"There was nothing except a pipe going out the back of the plant."
This was how Rodney Aulick, president of integrated solutions and services at Evoqua Water Technologies, described the wastewater system at Bush Brothers and Company’s Tennessee plant, when it first engaged with the food company.
Bush Brothers is the largest manufacturer of prepared beans in the United States, and its work with water treatment titan Evoqua resulted in massive improvements, Aulick said. The plant is now able to reuse much of its water, lowering the strain on the community system and environment as a whole. The company is also better equipped to tightly control its water usage, according to Evoqua.
Bush Brothers, a family-owned business, has been operating in the small community of Chestnut Hill, Tennessee, for over 110 years. The company keeps the community in mind when pushing for new production goals and system upgrades. In 2016, Bush Brothers began working with Evoqua to upgrade its wastewater system to reduce its reliance on public water sources and provide its facility with more capacity, flexibility and reliability. The project was completed in the fall of 2019.
For companies such as Bush Brothers, investing in technology to improve the sustainability of its business processes is more than just a good PR move — it's also a measure necessary to ensure plants can keep operating even through increasing periods of climate extremes. Water, specifically, stopped being an afterthought for Bush Brothers after the 2007 drought in Chestnut Hill. This was the wake-up call the executives needed to replace that pipe with something better.
"They wanted to use that precious water that was going out the back end of their plant, back into the front end," Aulick said.
To do this, Evoqua and Bush Brothers built a wastewater treatment plant near one of its bean canneries at the Chestnut Hill property. According to Will Sarni, CEO of the Water Foundry, a hyperlocal water recycling plant such as this is still a rare project for U.S. businesses. Bush Brothers' other facility in August, Wisconsin, has a biogas reuse program in place (as does Chestnut Hill) but the Tennessee facility represents the only water reuse system for the company.
They wanted to use that precious water that was going out the back end of their plant, back into the front end.
"I think in the U.S, it’s really just a few percentage points in terms of the volume of water," Sarni said. "This is the exception, not the rule."
The Chestnut Hill facility uses a bioreactor to clean the water, which creates biogas for supplemental energy for the factory. Dissolved flotation and reverse osmosis are used to remove particulate matter from the water.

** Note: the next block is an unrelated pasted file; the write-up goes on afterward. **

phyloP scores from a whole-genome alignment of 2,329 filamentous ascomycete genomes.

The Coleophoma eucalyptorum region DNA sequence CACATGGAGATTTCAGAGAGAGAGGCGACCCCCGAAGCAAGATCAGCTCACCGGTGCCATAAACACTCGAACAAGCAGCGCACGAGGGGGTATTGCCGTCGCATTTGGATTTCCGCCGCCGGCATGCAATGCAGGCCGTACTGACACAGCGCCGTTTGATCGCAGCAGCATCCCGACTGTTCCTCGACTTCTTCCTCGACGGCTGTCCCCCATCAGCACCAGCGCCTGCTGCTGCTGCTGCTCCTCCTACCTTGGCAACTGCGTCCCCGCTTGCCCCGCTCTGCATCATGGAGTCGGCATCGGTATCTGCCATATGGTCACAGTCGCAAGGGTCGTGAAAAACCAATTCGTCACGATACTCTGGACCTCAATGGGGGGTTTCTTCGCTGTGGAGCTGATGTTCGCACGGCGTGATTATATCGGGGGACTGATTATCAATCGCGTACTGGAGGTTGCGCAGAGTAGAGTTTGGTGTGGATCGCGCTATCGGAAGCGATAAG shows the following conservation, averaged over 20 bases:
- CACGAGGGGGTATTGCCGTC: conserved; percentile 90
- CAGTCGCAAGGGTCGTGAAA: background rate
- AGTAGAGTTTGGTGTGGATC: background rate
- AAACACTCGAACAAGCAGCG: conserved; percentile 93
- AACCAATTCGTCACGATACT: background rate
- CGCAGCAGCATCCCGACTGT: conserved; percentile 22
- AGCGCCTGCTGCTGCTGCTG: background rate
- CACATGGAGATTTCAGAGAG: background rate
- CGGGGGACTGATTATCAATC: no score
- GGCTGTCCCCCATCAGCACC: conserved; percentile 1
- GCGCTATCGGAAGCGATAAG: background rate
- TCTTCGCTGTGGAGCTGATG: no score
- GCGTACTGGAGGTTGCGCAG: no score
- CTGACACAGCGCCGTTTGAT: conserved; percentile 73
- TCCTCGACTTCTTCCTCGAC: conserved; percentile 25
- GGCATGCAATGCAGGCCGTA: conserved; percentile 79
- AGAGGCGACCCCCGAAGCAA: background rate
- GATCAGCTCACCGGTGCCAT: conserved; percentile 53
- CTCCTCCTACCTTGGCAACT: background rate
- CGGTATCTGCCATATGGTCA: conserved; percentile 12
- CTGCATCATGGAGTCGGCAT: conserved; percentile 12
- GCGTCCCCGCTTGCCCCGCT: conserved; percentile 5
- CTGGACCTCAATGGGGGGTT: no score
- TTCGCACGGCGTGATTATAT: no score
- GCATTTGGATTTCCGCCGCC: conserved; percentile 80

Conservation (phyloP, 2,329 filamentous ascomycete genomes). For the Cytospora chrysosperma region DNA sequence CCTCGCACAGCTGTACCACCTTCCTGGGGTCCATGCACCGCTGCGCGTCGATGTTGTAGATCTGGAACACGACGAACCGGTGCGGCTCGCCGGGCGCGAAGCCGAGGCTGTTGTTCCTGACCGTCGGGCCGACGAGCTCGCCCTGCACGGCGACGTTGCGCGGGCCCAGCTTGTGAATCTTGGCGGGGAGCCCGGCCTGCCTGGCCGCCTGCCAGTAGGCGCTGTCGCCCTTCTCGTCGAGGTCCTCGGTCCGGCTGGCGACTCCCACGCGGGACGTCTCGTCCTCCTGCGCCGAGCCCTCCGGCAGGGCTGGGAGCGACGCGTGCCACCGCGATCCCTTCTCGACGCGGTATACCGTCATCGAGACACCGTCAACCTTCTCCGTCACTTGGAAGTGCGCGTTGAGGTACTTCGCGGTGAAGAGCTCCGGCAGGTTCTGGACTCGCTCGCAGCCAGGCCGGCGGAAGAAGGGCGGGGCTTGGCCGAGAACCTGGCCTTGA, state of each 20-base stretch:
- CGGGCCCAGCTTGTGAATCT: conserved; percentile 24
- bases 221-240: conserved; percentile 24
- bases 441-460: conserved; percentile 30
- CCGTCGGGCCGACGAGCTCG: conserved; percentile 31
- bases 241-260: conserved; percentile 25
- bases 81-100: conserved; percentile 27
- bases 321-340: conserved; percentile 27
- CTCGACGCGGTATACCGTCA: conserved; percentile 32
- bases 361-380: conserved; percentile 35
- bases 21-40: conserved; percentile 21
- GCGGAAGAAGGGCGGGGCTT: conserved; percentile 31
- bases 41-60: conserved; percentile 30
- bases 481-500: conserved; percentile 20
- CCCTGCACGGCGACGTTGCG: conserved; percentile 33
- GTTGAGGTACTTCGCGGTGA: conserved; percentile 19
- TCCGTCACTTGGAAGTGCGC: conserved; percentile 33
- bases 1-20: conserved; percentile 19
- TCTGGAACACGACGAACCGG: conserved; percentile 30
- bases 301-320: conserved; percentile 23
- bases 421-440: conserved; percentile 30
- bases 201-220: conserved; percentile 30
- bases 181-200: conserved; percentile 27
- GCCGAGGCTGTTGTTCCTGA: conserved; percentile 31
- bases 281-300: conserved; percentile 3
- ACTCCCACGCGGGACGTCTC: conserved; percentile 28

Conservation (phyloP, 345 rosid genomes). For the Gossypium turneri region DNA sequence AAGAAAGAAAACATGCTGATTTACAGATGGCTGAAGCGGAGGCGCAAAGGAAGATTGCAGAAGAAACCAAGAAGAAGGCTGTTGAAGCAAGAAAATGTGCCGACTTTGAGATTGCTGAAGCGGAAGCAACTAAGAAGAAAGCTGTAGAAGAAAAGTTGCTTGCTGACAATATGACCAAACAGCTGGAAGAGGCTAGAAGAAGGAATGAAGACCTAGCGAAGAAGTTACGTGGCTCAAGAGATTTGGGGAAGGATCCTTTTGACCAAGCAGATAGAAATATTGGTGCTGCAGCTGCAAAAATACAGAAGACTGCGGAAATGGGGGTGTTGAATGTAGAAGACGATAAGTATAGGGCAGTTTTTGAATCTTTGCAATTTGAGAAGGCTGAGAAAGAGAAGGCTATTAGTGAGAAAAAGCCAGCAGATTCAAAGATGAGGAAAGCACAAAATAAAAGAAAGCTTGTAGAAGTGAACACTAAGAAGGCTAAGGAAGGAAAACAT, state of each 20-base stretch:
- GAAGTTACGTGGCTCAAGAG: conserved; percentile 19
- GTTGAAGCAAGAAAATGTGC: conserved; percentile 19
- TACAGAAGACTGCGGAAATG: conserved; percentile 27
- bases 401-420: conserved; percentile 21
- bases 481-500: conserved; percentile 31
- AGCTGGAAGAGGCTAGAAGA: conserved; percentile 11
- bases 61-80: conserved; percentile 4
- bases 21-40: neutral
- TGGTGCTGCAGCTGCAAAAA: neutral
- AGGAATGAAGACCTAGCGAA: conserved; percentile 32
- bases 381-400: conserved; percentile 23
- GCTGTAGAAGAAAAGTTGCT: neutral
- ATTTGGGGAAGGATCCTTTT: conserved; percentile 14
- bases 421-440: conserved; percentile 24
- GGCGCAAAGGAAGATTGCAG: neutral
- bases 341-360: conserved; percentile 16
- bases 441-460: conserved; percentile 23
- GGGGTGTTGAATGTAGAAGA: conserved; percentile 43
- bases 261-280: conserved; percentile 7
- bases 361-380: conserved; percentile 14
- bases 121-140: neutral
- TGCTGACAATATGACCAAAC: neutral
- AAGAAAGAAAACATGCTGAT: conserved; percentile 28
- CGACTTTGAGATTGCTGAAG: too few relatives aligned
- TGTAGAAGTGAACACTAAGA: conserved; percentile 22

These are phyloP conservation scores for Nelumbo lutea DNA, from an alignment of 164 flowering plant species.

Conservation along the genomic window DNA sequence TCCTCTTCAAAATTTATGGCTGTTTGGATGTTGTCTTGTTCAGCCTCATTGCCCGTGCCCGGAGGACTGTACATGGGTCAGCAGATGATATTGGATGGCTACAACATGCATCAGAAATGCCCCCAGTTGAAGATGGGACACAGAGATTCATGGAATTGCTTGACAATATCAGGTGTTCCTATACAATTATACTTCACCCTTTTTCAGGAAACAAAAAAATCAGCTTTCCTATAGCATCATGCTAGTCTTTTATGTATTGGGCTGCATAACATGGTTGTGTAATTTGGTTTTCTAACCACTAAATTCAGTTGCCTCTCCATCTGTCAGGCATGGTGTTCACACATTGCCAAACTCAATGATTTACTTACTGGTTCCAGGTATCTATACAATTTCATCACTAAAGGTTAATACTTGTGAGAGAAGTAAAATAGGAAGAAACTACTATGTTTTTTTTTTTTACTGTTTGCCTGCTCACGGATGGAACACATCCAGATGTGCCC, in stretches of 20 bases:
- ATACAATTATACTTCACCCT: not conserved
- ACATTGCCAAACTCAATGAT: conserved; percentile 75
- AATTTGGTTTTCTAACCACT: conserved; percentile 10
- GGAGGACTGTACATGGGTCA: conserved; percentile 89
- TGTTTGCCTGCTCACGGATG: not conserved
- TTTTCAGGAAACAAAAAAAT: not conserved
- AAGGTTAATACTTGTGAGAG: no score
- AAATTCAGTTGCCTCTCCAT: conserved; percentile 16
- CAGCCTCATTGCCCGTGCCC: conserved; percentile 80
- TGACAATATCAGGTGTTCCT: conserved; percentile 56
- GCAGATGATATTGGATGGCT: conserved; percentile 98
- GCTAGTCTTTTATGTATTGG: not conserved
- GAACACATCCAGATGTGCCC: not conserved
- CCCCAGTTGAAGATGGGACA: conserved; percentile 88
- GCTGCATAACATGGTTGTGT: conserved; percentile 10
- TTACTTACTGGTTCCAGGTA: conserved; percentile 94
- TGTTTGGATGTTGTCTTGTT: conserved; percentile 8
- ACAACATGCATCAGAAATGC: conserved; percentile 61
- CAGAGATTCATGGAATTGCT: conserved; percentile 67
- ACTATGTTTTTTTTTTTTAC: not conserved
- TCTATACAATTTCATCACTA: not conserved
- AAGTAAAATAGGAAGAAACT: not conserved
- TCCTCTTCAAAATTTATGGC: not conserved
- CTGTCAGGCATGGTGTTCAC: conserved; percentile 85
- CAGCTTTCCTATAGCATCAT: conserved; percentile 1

While the water is clean enough to be used in food processing, most of the recycled water is pumped into the heating and cooling systems, as these represent the largest uses of water in the plant, according to Evoqua. Up to 20 percent of the water Bush Brothers uses is from its reuse system.
Terry Farris, director of engineering for Bush Brothers, wrote in an email that his company’s goals were to create redundancy while also making sure the new system would have the capability to accommodate additional flows and alternative waste systems in the future.
Evoqua’s strategy when it comes to designing the recycle/reuse facility of an operating plant is to be extremely flexible and quickly adjustable, according to Aulick. That's because what the plant is making on a morning shift can be vastly different from in 12 hours on a second shift, he said. The product being produced, the step in the process or even the season can drastically affect water usage. The waste plant needs to be ready for those changes, Aulick said.
Evoqua noted that during harvest season for Bush Brothers, bean loads are large, which leads to an increase in water volume processing. During the canning season, water volume can be lower but the concentration of contaminants is higher, as the manufacturing is focused on adding spices.
"You really have to plan a robust technology that can be adjusted for those unique events," Aulick said. "You need to have a technology that you can adjust on the fly."
Aulick has seen companies such as Bush Brothers start to look 20 or 30 years into the future. Its leaders and engineers are beginning to address the big questions: Can my facility persevere through a drought? If the company can’t rely on the local government, does the plant have an alternative waste management system?
Farris told GreenBiz that the company knew there would be a high capital investment and operating costs to upgrade the wastewater treatment facility. But the ability to create value from a waste stream would offset the expense and the move toward more sustainable practices was worth the investment, he said. Bush Brothers declined to provide the exact cost of the investment.
"It used to be that we drove a lot more of these projects through sales," Aulick said. "We would help to identify the potential and convince [businesses] that it had a return. Today we see more and more customers on their own saying, ‘I have a sustainability goal.’ What we used to have to push for, we are now getting pulled into."